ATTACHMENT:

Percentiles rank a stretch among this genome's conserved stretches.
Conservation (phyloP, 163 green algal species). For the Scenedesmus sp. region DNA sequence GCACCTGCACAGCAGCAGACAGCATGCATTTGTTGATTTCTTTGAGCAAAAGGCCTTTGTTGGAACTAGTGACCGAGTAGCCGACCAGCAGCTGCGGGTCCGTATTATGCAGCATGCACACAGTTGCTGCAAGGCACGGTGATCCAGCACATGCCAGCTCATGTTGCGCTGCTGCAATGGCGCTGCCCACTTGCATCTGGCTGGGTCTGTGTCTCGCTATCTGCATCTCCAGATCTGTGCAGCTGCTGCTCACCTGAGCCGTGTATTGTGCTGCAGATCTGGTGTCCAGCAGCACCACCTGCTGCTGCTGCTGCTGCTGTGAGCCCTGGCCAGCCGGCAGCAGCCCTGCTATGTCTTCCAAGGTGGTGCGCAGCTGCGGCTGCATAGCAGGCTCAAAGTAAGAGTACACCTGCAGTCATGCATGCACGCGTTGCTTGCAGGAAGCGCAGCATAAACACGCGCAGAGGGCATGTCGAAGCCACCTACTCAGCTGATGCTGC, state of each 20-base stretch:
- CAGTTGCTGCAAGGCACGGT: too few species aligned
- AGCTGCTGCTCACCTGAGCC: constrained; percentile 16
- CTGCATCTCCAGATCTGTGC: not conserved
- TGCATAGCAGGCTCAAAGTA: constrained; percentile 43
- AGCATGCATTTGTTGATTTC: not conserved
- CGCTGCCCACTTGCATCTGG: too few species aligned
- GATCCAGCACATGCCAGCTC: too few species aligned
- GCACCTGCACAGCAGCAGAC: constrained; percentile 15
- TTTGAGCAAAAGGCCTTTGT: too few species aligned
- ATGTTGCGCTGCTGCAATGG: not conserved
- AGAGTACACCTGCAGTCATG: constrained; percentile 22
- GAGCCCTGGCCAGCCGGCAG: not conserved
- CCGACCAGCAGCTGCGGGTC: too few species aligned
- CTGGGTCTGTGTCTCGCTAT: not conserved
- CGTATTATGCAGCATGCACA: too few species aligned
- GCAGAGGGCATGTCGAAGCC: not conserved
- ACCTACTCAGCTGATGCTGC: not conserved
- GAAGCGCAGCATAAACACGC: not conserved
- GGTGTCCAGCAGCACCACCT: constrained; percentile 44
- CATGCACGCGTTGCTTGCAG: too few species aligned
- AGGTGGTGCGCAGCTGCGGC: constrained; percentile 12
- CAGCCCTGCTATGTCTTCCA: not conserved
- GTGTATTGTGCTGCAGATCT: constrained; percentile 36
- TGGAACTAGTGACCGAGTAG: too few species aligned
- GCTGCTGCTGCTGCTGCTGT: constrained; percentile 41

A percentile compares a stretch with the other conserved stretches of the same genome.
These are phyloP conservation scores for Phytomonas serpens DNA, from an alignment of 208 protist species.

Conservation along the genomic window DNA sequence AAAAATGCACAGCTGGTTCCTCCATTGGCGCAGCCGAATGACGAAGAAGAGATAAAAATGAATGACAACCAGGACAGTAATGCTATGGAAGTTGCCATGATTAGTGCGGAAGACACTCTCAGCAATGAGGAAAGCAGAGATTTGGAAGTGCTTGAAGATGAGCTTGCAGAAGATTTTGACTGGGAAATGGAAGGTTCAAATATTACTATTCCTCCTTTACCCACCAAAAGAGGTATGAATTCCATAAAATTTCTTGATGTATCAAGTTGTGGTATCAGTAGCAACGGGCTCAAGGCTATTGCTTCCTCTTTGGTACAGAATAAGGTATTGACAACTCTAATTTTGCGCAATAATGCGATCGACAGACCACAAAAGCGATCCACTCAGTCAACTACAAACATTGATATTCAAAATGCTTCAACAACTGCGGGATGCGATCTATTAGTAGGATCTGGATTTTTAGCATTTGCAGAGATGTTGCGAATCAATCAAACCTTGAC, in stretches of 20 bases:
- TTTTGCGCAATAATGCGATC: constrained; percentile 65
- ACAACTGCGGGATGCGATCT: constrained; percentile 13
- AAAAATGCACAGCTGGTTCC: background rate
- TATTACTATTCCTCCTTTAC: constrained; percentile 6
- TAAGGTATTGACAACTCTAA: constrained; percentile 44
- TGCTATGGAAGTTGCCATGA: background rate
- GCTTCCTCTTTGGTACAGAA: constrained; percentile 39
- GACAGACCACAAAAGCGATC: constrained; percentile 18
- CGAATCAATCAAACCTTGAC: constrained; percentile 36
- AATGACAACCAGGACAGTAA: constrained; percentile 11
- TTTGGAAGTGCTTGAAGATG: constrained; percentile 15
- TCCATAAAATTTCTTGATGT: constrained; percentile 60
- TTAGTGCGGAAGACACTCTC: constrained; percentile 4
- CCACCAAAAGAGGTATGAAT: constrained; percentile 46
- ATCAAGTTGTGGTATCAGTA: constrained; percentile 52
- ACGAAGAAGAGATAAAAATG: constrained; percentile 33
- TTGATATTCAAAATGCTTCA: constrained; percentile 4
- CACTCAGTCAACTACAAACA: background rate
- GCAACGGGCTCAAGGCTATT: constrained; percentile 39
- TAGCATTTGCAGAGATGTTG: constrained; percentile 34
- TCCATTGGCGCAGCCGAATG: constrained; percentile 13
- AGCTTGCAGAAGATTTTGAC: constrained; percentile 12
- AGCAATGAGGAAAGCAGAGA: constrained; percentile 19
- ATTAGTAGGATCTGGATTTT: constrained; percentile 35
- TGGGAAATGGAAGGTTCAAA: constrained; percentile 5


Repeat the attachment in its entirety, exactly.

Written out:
Percentiles rank a stretch among this genome's conserved stretches.
Conservation (phyloP, 163 green algal species). For the Scenedesmus sp. region DNA sequence GCACCTGCACAGCAGCAGACAGCATGCATTTGTTGATTTCTTTGAGCAAAAGGCCTTTGTTGGAACTAGTGACCGAGTAGCCGACCAGCAGCTGCGGGTCCGTATTATGCAGCATGCACACAGTTGCTGCAAGGCACGGTGATCCAGCACATGCCAGCTCATGTTGCGCTGCTGCAATGGCGCTGCCCACTTGCATCTGGCTGGGTCTGTGTCTCGCTATCTGCATCTCCAGATCTGTGCAGCTGCTGCTCACCTGAGCCGTGTATTGTGCTGCAGATCTGGTGTCCAGCAGCACCACCTGCTGCTGCTGCTGCTGCTGTGAGCCCTGGCCAGCCGGCAGCAGCCCTGCTATGTCTTCCAAGGTGGTGCGCAGCTGCGGCTGCATAGCAGGCTCAAAGTAAGAGTACACCTGCAGTCATGCATGCACGCGTTGCTTGCAGGAAGCGCAGCATAAACACGCGCAGAGGGCATGTCGAAGCCACCTACTCAGCTGATGCTGC, state of each 20-base stretch:
- CAGTTGCTGCAAGGCACGGT: too few species aligned
- AGCTGCTGCTCACCTGAGCC: constrained; percentile 16
- CTGCATCTCCAGATCTGTGC: not conserved
- TGCATAGCAGGCTCAAAGTA: constrained; percentile 43
- AGCATGCATTTGTTGATTTC: not conserved
- CGCTGCCCACTTGCATCTGG: too few species aligned
- GATCCAGCACATGCCAGCTC: too few species aligned
- GCACCTGCACAGCAGCAGAC: constrained; percentile 15
- TTTGAGCAAAAGGCCTTTGT: too few species aligned
- ATGTTGCGCTGCTGCAATGG: not conserved
- AGAGTACACCTGCAGTCATG: constrained; percentile 22
- GAGCCCTGGCCAGCCGGCAG: not conserved
- CCGACCAGCAGCTGCGGGTC: too few species aligned
- CTGGGTCTGTGTCTCGCTAT: not conserved
- CGTATTATGCAGCATGCACA: too few species aligned
- GCAGAGGGCATGTCGAAGCC: not conserved
- ACCTACTCAGCTGATGCTGC: not conserved
- GAAGCGCAGCATAAACACGC: not conserved
- GGTGTCCAGCAGCACCACCT: constrained; percentile 44
- CATGCACGCGTTGCTTGCAG: too few species aligned
- AGGTGGTGCGCAGCTGCGGC: constrained; percentile 12
- CAGCCCTGCTATGTCTTCCA: not conserved
- GTGTATTGTGCTGCAGATCT: constrained; percentile 36
- TGGAACTAGTGACCGAGTAG: too few species aligned
- GCTGCTGCTGCTGCTGCTGT: constrained; percentile 41

A percentile compares a stretch with the other conserved stretches of the same genome.
These are phyloP conservation scores for Phytomonas serpens DNA, from an alignment of 208 protist species.

Conservation along the genomic window DNA sequence AAAAATGCACAGCTGGTTCCTCCATTGGCGCAGCCGAATGACGAAGAAGAGATAAAAATGAATGACAACCAGGACAGTAATGCTATGGAAGTTGCCATGATTAGTGCGGAAGACACTCTCAGCAATGAGGAAAGCAGAGATTTGGAAGTGCTTGAAGATGAGCTTGCAGAAGATTTTGACTGGGAAATGGAAGGTTCAAATATTACTATTCCTCCTTTACCCACCAAAAGAGGTATGAATTCCATAAAATTTCTTGATGTATCAAGTTGTGGTATCAGTAGCAACGGGCTCAAGGCTATTGCTTCCTCTTTGGTACAGAATAAGGTATTGACAACTCTAATTTTGCGCAATAATGCGATCGACAGACCACAAAAGCGATCCACTCAGTCAACTACAAACATTGATATTCAAAATGCTTCAACAACTGCGGGATGCGATCTATTAGTAGGATCTGGATTTTTAGCATTTGCAGAGATGTTGCGAATCAATCAAACCTTGAC, in stretches of 20 bases:
- TTTTGCGCAATAATGCGATC: constrained; percentile 65
- ACAACTGCGGGATGCGATCT: constrained; percentile 13
- AAAAATGCACAGCTGGTTCC: background rate
- TATTACTATTCCTCCTTTAC: constrained; percentile 6
- TAAGGTATTGACAACTCTAA: constrained; percentile 44
- TGCTATGGAAGTTGCCATGA: background rate
- GCTTCCTCTTTGGTACAGAA: constrained; percentile 39
- GACAGACCACAAAAGCGATC: constrained; percentile 18
- CGAATCAATCAAACCTTGAC: constrained; percentile 36
- AATGACAACCAGGACAGTAA: constrained; percentile 11
- TTTGGAAGTGCTTGAAGATG: constrained; percentile 15
- TCCATAAAATTTCTTGATGT: constrained; percentile 60
- TTAGTGCGGAAGACACTCTC: constrained; percentile 4
- CCACCAAAAGAGGTATGAAT: constrained; percentile 46
- ATCAAGTTGTGGTATCAGTA: constrained; percentile 52
- ACGAAGAAGAGATAAAAATG: constrained; percentile 33
- TTGATATTCAAAATGCTTCA: constrained; percentile 4
- CACTCAGTCAACTACAAACA: background rate
- GCAACGGGCTCAAGGCTATT: constrained; percentile 39
- TAGCATTTGCAGAGATGTTG: constrained; percentile 34
- TCCATTGGCGCAGCCGAATG: constrained; percentile 13
- AGCTTGCAGAAGATTTTGAC: constrained; percentile 12
- AGCAATGAGGAAAGCAGAGA: constrained; percentile 19
- ATTAGTAGGATCTGGATTTT: constrained; percentile 35
- TGGGAAATGGAAGGTTCAAA: constrained; percentile 5